By Jeremy Kehoe
IBEW International leadership celebrated President Biden administration’s move to raise the prevailing wage standard of the Davis-Bacon Act, which will put thousands of extra dollars in the pockets of nearly 1 million construction crews working on federally funded projects.
President Biden this month directed the Department of Labor to reinstate the Act’s “prevailing wage” provision – the basic hourly rate of pay and benefits paid to workers – and restore its previous definition, a definition which former President Ronald Reagan scrapped 40 years ago.
“The Biden-Harris administration’s announcement updating Davis-Bacon is a victory for construction workers across the country,” said IBEW International President Kenneth W. Cooper. “The rule modernizes and strengthens the prevailing wage regulations. It is proof once again, that union members are at the heart of the Biden-Harris administration’s efforts to rebuild America by restoring the middle class.”
The update to the Act – which the U.S. Supreme Court described as “a minimum wage law designed for the benefit of construction workers” to prevent contractors from basing their bids on wages lower than those prevailing in the area – will now redefine how those prevailing wages are calculated.
The new rule gives the DOL authority to adopt prevailing wages determined by state and local governments, issue wage determinations for labor classifications where insufficient data was received through the wage survey process, and update outdated wage rates.
Before Reagan changed the federal rule in the 1980s, employers were required to pay construction workers on federal projects the equivalent of wages paid to at least 30 percent of workers in a given trade in a specific geographical area. Reagan changed that rule so that the prevailing wage was determined by wages paid to 50 percent of workers.
“The final rule reverses Reagan-era changes that weakened the law’s original intent – ensuring that federally funded or assisted projects support good-paying local jobs for local workers,” Cooper said. “For the past 40 years, a single low-wage contractor could depress wage rates on federal contracts. This rule change will allow construction workers to gain ground they lost in the 1980s, increasing the wages of millions and preventing low-road contractors from undercutting the workforce.”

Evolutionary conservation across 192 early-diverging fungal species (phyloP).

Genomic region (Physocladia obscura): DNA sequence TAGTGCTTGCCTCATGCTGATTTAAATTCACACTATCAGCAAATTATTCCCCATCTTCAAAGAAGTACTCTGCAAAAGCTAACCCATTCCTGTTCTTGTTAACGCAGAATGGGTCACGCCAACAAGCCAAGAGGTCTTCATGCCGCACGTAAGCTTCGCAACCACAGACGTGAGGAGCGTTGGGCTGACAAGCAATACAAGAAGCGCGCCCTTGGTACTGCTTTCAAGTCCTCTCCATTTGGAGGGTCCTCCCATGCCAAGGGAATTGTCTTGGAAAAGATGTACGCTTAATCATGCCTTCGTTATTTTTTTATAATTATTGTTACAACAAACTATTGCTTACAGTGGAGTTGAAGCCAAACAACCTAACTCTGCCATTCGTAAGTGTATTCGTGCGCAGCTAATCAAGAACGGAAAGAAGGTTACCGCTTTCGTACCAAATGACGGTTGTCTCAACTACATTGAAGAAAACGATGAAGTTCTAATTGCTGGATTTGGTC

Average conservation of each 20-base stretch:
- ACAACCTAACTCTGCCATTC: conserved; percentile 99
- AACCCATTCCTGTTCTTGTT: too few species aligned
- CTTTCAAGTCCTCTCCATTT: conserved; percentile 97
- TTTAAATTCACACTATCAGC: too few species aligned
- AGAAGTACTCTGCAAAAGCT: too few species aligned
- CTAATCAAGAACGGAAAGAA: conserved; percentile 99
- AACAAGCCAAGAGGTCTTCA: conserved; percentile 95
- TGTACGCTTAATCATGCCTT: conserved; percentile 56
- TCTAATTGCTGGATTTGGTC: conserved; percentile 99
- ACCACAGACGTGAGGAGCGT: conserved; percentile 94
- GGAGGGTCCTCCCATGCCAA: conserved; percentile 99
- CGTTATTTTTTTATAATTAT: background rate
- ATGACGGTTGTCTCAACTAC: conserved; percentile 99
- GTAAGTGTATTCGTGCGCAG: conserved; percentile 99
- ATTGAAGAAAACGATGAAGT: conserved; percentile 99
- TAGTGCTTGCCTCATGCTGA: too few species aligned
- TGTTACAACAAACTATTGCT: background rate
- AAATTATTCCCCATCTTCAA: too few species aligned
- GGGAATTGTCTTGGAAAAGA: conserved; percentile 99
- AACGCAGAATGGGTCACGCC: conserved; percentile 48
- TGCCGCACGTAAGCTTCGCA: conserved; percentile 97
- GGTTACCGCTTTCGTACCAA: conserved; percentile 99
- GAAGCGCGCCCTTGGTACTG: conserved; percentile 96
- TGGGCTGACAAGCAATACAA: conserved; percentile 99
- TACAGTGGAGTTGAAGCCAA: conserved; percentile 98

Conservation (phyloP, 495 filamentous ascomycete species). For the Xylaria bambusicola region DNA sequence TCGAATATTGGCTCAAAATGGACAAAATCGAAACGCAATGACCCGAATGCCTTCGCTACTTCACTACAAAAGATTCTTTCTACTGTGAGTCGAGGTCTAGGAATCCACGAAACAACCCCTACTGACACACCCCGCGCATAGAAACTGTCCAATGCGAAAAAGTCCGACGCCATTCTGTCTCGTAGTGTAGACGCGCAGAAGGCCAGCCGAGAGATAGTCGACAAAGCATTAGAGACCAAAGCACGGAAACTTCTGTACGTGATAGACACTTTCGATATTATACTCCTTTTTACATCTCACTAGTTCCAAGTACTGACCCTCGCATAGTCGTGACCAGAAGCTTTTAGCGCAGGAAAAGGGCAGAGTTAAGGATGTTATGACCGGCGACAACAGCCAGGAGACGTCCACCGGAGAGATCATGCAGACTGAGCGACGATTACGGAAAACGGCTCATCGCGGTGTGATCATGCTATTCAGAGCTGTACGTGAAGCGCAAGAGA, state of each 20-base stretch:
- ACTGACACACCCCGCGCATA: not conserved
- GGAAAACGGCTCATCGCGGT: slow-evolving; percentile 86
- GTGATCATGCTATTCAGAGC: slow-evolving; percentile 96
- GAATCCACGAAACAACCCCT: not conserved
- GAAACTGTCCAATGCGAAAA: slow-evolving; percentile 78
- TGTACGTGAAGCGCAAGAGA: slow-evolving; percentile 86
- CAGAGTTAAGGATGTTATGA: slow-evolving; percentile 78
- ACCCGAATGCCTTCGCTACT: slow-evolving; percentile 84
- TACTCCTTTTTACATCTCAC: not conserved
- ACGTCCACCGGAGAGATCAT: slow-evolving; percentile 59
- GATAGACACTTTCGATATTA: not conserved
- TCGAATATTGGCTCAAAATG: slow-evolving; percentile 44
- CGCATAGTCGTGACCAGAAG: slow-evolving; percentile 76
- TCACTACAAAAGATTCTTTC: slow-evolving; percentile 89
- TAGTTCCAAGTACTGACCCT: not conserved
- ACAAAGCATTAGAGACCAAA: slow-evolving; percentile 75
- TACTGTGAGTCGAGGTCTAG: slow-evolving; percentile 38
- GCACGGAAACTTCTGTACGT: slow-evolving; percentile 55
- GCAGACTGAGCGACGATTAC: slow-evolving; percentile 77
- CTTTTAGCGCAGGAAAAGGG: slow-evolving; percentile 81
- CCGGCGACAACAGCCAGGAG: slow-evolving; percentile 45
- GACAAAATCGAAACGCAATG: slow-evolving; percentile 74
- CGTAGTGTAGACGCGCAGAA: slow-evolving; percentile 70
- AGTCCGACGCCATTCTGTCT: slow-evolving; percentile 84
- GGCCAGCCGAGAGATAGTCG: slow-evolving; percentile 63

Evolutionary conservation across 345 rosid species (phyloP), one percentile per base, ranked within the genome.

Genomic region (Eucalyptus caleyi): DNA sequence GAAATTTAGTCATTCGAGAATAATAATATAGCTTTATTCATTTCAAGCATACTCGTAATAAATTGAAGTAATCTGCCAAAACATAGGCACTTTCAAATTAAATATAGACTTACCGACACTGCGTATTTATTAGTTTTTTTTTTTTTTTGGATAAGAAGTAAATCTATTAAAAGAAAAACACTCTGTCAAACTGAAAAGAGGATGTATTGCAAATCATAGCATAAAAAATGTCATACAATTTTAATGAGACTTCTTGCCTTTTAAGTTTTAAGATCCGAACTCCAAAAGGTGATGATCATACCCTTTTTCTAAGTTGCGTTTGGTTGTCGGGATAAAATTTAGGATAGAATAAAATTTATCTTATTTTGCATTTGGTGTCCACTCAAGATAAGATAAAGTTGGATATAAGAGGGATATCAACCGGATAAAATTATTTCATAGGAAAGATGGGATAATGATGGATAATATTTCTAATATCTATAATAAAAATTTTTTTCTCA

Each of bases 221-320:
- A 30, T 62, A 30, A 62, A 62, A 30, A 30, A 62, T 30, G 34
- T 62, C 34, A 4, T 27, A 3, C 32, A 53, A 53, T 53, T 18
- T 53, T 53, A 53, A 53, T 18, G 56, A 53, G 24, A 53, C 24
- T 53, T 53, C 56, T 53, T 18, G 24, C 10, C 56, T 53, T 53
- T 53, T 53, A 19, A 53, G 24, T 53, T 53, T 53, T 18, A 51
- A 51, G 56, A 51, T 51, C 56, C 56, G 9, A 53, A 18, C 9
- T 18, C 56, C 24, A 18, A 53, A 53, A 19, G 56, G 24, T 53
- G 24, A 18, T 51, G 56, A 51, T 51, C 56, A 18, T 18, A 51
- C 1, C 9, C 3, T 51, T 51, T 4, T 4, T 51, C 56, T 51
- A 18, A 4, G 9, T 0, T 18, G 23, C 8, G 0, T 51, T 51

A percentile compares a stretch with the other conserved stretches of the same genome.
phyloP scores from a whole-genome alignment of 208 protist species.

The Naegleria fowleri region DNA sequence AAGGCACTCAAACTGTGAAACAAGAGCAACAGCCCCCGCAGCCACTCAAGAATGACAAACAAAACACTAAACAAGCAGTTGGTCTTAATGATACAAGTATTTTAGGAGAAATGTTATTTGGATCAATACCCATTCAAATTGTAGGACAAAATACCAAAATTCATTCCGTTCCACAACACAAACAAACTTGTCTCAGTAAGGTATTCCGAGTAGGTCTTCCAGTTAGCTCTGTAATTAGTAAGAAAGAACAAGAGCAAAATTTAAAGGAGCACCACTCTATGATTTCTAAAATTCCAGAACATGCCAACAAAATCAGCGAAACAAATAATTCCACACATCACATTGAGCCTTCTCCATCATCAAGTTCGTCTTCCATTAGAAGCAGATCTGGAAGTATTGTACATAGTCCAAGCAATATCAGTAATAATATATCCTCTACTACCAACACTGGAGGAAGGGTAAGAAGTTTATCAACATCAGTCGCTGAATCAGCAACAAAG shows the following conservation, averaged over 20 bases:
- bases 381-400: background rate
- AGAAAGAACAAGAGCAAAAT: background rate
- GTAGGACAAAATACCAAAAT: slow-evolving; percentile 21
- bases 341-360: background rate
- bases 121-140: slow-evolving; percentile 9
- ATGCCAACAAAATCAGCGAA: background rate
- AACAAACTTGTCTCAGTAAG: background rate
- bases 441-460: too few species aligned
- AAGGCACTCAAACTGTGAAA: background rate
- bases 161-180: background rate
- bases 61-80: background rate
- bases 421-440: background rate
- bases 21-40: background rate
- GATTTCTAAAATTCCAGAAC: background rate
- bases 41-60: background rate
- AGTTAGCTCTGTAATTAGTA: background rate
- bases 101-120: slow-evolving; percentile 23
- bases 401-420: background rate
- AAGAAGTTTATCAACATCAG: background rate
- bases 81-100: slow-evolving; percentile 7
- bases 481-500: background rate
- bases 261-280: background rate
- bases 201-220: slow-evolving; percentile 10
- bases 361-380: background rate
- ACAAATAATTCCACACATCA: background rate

The new rule will provide periodic updates for non-collectively bargained wages, add anti-retaliation provisions, and strengthen the DOL’s ability to withhold money from a federal contractor in order to pay employees their lost wages.
This latest pro-union move by the Biden administration comes on the heels of a flurry of infrastructure and technology investment and pro-labor legislation developed and passed by Biden and the Democratic party.
This legislation includes Inflation Reduction Act – the largest investment in infrastructure since President Eisenhower’s Interstate Highway System – which contains about $400 billion in green-energy spending, including tax credits for green-energy producers and purchasers of electric vehicles, and the CHIPS and Science Act, which provides more than $50 billion to encourage manufacturers of semiconductors to build factories in the United States. These two pieces of legislation build upon the $1.2 trillion bipartisan infrastructure bill, which President Biden signed into law in November 2021. These three landmark laws are expected to create millions of jobs in construction, manufacturing, clean energy, and other sectors.
“The (Davis-Bacon) rule is especially significant given the major federal investments the Biden-Harris administration has made through the Inflation Reduction Act, the Bipartisan Infrastructure Law and the CHIPS and Science Act, which will create hundreds of thousands of prevailing wage jobs for IBEW members,” Cooper said. “The IBEW applauds this historic achievement and looks forward to continuing to work with the administration to ensure that federal investments support family-sustaining careers.”